Coronavirus Diaries: The Dublin writer who’s ‘sheltering in place’ in an eerily still New York
For this Dublin-born writer, social distancing means coming to terms with New York’s eerie stillness — and avoiding the subway at all costs
The irony of suffering from writer’s block while having nothing but time to tackle the long-form projects I always said I would get around to is not lost on me. As a Pisces cooped up solo, it seems my only consistent hobby at the moment is daydreaming (very on brand) — no matter how many idealistic to-do lists about said projects I jot down each morning.
Writing for publications and brands is my 9-5, and like so many others around the world, the steadiness and future of my work is now compromised and unclear. That sense of uncertainty is likely why I am feeling lethargic and uncreative when it comes to putting my thoughts on paper. Yet it’s probable that the overarching reason I can’t seem to find enjoyment in writing right now is because the very city that never ceases to inspire me is currently “on pause.”
I haven’t really seen or spoken to anyone since Wednesday…. Thank God I’m so content with all the personalities in my head. ?
— Freya Drohan (@freyadro) March 15, 2020
On Sunday, the streets of SoHo, which are usually a veritable zoo of activity, looked like a scene from a Spaghetti Western before a showdown between two bandits takes place: bare, silent, tense. The roads, normally awash with yellow cabs, honking cars and harried cyclists, are now barren save for the odd food delivery messenger, urgently rushing up and down on a push bike. Every storefront on every block, save for those deemed “an essential service”, is boarded up and closed for the foreseeable future. It’s the type of calmness that’s jarring, particularly for a metropolis that is known for infamously never resting.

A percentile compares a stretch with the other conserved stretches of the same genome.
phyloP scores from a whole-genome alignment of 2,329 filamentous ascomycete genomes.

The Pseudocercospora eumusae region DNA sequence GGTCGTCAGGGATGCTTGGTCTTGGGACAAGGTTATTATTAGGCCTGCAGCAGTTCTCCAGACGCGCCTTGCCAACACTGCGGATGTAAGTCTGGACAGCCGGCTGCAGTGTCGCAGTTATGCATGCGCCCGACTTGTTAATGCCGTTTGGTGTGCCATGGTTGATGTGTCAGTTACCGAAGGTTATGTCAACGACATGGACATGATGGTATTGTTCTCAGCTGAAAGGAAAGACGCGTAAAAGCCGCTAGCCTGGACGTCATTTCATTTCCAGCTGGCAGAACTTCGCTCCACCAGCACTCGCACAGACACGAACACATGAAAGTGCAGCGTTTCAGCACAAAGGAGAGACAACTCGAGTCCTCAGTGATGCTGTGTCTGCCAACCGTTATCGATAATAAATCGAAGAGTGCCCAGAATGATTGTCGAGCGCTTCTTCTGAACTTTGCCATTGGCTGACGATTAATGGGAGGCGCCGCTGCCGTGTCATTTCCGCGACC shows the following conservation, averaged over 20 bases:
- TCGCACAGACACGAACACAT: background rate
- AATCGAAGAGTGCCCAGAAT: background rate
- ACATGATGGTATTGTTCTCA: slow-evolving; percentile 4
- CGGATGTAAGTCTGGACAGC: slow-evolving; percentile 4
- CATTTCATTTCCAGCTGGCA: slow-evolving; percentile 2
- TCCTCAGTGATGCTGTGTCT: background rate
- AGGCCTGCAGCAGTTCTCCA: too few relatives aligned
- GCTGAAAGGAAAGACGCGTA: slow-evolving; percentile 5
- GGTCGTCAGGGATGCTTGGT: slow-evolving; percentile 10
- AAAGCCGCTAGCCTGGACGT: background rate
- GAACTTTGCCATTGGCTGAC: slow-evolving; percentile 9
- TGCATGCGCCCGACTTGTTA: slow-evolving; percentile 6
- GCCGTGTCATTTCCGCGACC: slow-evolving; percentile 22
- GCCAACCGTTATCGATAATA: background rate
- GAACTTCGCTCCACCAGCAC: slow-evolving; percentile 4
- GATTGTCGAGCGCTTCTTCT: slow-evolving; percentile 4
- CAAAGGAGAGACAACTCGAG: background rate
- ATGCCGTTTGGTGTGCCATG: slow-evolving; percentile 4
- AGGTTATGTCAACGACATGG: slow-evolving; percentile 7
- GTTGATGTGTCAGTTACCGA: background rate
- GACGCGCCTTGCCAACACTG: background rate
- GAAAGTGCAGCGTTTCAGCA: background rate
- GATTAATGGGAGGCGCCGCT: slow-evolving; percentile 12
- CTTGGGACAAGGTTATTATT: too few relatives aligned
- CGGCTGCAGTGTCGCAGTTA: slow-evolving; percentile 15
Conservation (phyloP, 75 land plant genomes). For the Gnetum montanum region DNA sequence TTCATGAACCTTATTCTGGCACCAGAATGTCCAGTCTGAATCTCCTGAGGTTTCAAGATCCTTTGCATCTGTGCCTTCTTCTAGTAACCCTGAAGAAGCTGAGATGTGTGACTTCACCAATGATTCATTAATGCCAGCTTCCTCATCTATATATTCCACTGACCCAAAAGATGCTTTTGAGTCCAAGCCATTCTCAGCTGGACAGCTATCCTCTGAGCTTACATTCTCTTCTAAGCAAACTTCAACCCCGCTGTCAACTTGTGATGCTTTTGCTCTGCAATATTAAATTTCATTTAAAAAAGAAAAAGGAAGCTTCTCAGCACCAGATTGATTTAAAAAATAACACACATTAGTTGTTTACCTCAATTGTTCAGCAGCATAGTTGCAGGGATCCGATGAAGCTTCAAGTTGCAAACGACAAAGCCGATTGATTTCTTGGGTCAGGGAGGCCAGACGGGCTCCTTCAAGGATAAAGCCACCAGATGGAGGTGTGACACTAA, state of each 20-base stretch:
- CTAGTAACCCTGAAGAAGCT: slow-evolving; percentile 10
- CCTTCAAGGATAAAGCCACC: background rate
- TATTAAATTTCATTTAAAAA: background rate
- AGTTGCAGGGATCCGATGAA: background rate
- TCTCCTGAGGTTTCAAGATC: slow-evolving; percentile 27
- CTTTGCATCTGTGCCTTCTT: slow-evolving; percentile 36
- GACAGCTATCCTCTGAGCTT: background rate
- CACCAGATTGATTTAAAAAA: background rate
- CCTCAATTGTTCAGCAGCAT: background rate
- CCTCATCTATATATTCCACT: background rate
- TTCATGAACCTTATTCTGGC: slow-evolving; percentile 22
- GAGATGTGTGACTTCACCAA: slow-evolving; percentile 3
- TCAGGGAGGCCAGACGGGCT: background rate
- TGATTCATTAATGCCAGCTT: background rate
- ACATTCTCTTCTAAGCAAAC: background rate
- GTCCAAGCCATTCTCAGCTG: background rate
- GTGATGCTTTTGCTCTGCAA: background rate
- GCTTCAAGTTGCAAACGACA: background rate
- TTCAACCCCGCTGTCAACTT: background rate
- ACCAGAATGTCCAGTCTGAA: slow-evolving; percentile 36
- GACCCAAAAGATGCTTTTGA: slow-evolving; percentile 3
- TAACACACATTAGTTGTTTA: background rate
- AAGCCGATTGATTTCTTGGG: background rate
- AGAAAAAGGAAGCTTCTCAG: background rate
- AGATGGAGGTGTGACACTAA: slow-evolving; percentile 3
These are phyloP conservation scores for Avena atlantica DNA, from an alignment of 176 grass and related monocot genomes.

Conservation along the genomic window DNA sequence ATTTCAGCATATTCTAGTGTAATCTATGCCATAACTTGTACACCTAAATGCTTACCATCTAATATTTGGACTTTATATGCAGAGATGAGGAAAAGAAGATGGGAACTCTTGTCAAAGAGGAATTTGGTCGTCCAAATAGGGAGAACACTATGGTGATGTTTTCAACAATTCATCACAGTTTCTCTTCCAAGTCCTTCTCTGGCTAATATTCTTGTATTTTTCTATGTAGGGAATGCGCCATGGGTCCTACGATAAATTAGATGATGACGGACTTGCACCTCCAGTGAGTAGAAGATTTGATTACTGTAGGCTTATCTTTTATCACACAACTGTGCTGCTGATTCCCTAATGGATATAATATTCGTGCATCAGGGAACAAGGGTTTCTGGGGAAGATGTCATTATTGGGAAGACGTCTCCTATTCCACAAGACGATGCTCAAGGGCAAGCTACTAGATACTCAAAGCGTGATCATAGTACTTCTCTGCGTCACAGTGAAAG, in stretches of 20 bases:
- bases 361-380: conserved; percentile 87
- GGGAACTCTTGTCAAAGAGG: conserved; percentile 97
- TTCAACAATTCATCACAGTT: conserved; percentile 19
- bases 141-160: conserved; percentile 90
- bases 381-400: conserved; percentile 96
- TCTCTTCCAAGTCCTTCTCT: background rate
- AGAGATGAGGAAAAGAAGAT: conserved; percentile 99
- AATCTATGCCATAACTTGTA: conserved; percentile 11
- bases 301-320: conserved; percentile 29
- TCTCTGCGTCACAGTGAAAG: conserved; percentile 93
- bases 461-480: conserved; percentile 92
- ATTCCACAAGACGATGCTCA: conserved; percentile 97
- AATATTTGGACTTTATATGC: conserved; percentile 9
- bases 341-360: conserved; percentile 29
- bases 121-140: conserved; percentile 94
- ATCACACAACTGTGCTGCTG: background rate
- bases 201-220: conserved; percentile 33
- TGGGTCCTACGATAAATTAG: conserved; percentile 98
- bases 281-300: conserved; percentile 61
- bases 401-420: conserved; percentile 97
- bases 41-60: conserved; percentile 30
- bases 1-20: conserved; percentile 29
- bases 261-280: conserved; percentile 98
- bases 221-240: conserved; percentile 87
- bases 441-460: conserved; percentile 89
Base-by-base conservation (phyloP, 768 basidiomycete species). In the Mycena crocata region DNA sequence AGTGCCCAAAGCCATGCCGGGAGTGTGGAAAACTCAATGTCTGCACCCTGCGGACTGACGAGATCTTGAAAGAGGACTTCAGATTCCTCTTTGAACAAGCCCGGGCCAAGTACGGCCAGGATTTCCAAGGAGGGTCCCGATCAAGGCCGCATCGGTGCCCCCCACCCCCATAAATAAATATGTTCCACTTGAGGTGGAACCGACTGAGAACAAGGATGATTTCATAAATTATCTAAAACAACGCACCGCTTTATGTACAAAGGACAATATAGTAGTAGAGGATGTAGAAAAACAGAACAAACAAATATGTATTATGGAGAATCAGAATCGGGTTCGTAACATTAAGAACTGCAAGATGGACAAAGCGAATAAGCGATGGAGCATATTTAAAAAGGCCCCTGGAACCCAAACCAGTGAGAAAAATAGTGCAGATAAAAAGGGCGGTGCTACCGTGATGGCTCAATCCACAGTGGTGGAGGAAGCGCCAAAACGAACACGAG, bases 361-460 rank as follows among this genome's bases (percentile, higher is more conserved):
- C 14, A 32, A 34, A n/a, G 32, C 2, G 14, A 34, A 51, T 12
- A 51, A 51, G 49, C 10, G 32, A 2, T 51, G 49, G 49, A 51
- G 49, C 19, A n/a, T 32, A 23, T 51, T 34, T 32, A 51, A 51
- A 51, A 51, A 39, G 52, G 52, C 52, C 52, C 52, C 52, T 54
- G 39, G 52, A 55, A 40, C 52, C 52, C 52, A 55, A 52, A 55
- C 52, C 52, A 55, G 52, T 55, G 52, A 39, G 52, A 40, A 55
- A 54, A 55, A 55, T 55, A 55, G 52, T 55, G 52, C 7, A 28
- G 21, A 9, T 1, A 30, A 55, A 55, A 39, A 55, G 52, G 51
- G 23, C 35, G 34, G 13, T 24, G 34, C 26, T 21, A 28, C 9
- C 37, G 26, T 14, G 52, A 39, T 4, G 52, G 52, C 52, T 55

While the city landscape is one thing, it’s the subway that feels particularly dystopian. Being in an unsettlingly empty cart underground while the only other commuters are wearing Blade Runner-esque face masks is enough to give even the most resilient person goosebumps. If I really have to get somewhere, even if it’s a two-hour walk away, I’d rather the air and the step count.
Speaking of steps, I’ve rediscovered the simple (and free!) joy of running with a solid, deep house playlist for company. I am almost embarrassed that I didn’t take advantage of living 30 seconds from the East River walkway before this period, and I now savour and appreciate the backdrop on a whole new level. With 30,000 gyms across the U.S. shuttered, the population’s collective return to running is certainly evident and it’s refreshing to see the diversity in age, race, body shapes and fitness abilities. When it boils down to it, we’re all just trudging along trying to keep our physical and mental health ticking over right now.
I did not stockpile nearly enough hummus for all this working from home.
— Freya Drohan (@freyadro) March 18, 2020
To fill the days, when I’m not procrastinating on a deadline or pitching editors borderline begging for work, I’m trying to slot in my favourite restorative workouts to pass the time between meals: Melissa Wood’s app is a library of gentle-but-fire-emoji Pilates and yoga flows for only a tenner a month, and I’m enjoying Taryn Toomey’s legendary and transformative method, The Class, via streaming.